The first half of this book is a compelling look at the late-19th-century occult revival in France and how it influenced art and literature that became influential in the development of Surrealism. That the resurgence of ritual magic imagery influenced such people as Huysmans, Baudelaire, Moreau and Rops is undeniable, and the author initially promises the reader much. While there are some interesting observations on the Theosophical influences on Kandinsky and Mondrian, some of this occult “influence” becomes less direct as the books wears on. In the chapter on automatism, the author spends a good deal of time discussing Austin Osman Spare, declaring that while he did not influence Surrealism as he was unknown to the movement, his style of automatic drawing parallels their automatism. The argument is intriguing but not wholly convincing. Her discussion of Duchamp is also vague. The subject matter she continually returns to in the second half of the book—that of eroticism, the union of opposites and the androgyne—may have their sources in occult literature but also may not. She may well be on the mark with her analogies but sometimes fails to adequately support her arguments. MM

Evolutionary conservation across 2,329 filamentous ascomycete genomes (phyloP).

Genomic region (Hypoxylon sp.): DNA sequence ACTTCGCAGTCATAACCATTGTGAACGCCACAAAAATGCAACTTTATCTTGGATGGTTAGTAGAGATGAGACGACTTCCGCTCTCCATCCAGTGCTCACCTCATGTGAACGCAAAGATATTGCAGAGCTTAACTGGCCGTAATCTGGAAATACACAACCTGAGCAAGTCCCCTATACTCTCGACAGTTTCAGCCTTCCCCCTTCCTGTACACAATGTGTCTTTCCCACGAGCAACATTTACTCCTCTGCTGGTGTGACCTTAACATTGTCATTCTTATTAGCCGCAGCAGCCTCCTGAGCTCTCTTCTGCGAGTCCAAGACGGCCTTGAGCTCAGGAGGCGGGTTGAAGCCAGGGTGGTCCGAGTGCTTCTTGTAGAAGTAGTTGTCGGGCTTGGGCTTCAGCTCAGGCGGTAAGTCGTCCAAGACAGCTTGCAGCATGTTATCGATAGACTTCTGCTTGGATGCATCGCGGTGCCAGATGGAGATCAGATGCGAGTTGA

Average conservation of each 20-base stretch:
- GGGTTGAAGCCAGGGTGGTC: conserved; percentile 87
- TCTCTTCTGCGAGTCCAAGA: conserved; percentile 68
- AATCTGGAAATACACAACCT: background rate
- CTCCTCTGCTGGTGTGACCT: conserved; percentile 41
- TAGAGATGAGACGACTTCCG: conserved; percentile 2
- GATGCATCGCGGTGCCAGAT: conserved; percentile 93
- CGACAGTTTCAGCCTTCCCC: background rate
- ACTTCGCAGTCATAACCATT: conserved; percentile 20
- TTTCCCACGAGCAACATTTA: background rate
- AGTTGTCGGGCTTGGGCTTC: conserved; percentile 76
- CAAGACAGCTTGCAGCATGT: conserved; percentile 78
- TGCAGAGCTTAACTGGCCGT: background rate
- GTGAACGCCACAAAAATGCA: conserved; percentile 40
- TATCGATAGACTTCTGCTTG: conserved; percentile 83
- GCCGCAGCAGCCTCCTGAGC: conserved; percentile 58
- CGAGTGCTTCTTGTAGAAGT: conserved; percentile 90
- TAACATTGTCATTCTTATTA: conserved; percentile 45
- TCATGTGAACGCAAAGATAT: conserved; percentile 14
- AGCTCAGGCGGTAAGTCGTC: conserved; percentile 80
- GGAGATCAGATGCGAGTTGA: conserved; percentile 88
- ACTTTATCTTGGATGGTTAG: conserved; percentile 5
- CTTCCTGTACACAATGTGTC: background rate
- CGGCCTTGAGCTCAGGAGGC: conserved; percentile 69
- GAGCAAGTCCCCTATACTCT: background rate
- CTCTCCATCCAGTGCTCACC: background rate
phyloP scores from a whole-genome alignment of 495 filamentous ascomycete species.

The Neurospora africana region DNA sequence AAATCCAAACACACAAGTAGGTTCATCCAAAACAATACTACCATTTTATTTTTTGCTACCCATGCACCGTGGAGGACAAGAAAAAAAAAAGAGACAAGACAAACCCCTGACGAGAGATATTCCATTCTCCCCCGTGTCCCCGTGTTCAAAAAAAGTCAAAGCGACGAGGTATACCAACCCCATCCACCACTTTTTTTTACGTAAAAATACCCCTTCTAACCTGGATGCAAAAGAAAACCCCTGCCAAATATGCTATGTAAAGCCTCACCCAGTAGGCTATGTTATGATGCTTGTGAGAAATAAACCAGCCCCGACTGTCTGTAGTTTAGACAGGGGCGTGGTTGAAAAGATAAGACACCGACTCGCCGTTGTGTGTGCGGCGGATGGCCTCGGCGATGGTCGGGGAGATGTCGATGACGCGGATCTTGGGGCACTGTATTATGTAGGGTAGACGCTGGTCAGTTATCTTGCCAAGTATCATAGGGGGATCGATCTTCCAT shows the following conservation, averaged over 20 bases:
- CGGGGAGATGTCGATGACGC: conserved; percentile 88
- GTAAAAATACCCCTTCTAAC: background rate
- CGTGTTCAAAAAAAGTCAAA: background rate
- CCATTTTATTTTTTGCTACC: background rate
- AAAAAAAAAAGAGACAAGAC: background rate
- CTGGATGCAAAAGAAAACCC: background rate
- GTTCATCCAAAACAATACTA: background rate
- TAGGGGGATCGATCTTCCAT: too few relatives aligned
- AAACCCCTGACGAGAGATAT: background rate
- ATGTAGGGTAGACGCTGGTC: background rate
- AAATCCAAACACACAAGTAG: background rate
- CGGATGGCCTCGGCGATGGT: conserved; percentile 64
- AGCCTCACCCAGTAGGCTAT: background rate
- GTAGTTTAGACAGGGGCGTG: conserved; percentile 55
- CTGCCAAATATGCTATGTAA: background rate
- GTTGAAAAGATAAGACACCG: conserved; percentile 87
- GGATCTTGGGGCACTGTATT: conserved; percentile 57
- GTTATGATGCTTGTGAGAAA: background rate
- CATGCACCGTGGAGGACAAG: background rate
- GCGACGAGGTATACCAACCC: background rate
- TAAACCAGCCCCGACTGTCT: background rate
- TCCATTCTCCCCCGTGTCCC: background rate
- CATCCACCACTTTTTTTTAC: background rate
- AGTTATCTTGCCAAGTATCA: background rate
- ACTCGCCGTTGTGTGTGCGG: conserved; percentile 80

Publisher: Destiny
Paperback: 144 pages

Surrealist Games

Edited by Mel Gooding

By combining unrelated objects, thoughts, images and writings, surrealists create and find beauty—the more absurd and random the better. This book allows the reader to be a “hands-on” surrealist. An obvious must at parties—a functional, amusing and often humorous book on manipulating chance as an artform. DW

Publisher: Shambhala
Paperback: 165 pages

The Surrealist Parade: Literary History

Wayne Andrews